Now, I have nothing but respect for Master Sommeliers, and know quite a few of them personally. They’re smart individuals who work very hard to attain what is a most impressive credential. And I thoroughly enjoy wines of many different styles, qualities and price points, from summertime vinho verdes to status Bordeaux and Californians. But really, pork? That’s definitely beer territory.

The dishes cited range from spice-rubbed spare ribs with bourbon barbecue sauce – surely a potential disaster for even the best-case wine scenario – to pork tenderloin wrapped in bacon. And as I read through the list of their suggested pairings, one word resonated in the back of my brain: Bavaria!

It has been said – by me, and often – that the Bavarian brewer whose beers don’t pair well with pork won’t stay in business for long, and it’s something I firmly believe. Pig is close to a gastronomic religion in Germany’s south, so it stands to reason that its beers would find harmonies with pork dishes of all sorts. More so, I’m afraid, than wine. Much more.

For ribs, which is a bit outside of the Bavarian zone if familiarity, I’d pick a beer that is likewise not quite indigenous, such as pilsner, preferably of the Bohemian sort, with a greater malt content than its northern German kin, while grilled or roasted loin is a great fit with märzen or dunkel weizen.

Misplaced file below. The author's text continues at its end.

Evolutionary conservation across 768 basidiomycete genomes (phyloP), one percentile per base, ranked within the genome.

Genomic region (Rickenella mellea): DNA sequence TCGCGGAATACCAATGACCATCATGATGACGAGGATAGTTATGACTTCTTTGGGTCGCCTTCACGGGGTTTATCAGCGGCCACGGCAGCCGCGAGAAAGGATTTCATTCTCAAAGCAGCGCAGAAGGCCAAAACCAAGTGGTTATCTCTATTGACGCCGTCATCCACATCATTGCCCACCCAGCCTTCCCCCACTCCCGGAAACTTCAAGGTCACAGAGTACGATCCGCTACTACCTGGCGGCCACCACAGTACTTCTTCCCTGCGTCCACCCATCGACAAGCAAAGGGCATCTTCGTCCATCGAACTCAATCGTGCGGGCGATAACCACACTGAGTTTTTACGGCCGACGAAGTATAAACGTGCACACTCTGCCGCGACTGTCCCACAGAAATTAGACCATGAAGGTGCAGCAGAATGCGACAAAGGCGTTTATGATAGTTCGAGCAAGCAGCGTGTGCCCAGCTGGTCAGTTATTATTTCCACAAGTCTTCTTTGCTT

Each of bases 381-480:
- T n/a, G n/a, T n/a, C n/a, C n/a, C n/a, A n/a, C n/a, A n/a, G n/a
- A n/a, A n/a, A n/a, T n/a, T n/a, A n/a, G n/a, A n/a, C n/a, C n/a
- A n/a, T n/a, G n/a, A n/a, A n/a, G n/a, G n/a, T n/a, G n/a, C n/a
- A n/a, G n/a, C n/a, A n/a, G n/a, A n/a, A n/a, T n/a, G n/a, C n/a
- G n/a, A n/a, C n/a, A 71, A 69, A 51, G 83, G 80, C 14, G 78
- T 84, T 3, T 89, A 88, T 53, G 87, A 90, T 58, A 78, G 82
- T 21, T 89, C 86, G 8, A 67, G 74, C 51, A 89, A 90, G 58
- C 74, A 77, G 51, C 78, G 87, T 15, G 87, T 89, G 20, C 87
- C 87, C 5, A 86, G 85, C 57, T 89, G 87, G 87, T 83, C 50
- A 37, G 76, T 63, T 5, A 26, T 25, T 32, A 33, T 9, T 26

But really, when you’re talking pork, you can pretty much safely reach for any Bavarian beer style, and for considerably less than the per case prices quoted by my MS compatriots.

Tasted!: More New Glarus

Back before the holidays, I mentioned a bunch of New Glarus beers I had received and promised more in the way of reviews a little further down the road. Ladies and gentlemen, welcome to further down the road.

In a way, this is little more than a tease for most of you, since New Glarus beers are scarcely available outside of Wisconsin. But the brewery has some kind of chops, so just in case you find yourself within arm’s reach of any of these, here are some thoughts:

R&D Gueuze: This is part of the brewery’s experimental series and, according to label, has been spontaneously fermented for a year outside the brewery. The colour is a rich gold and the nose certainly speaks to funky Brett, with notes of citrus, underripe pear, oak, dried hay and herbs and a little barnyard. The body has the character of a Belgian gueuze in its dry, tart profile, but the flavours are completely different – not surprising when you consider that a whole different batch of yeasts were at work. The start is lemony and almost a bit sweet before the dryness really kicks in with a strong lemon and lime juice character carrying very restrained floral notes – rose water? – and hints of digestive biscuits and melon. The finish sees the emphatic return of lime — peel, pith and juice — with lingering herbaceous notes. A fine effort which seems to speak of Wisconsin farmland.

R&D Golden Ale: Another experimental brew, this one crafted as an homage to Orval. The nose has plenty of horse blanket notes, just like Orval, but is less dry and with tropical fruit notes lurking beneath the funk. The start conveys a lot of that fruitiness, with pineapple and kiwi notes, before drying somewhat into the body and adding both hoppy bitterness and tart spice. The drying continues into the mild to moderately bitter, still funky finish. Like the Gueuze, this is a beer inspired by Belgium but decidedly of New Glarus, in which fashion it represents some of the best of Belgian-influenced brewing in the US.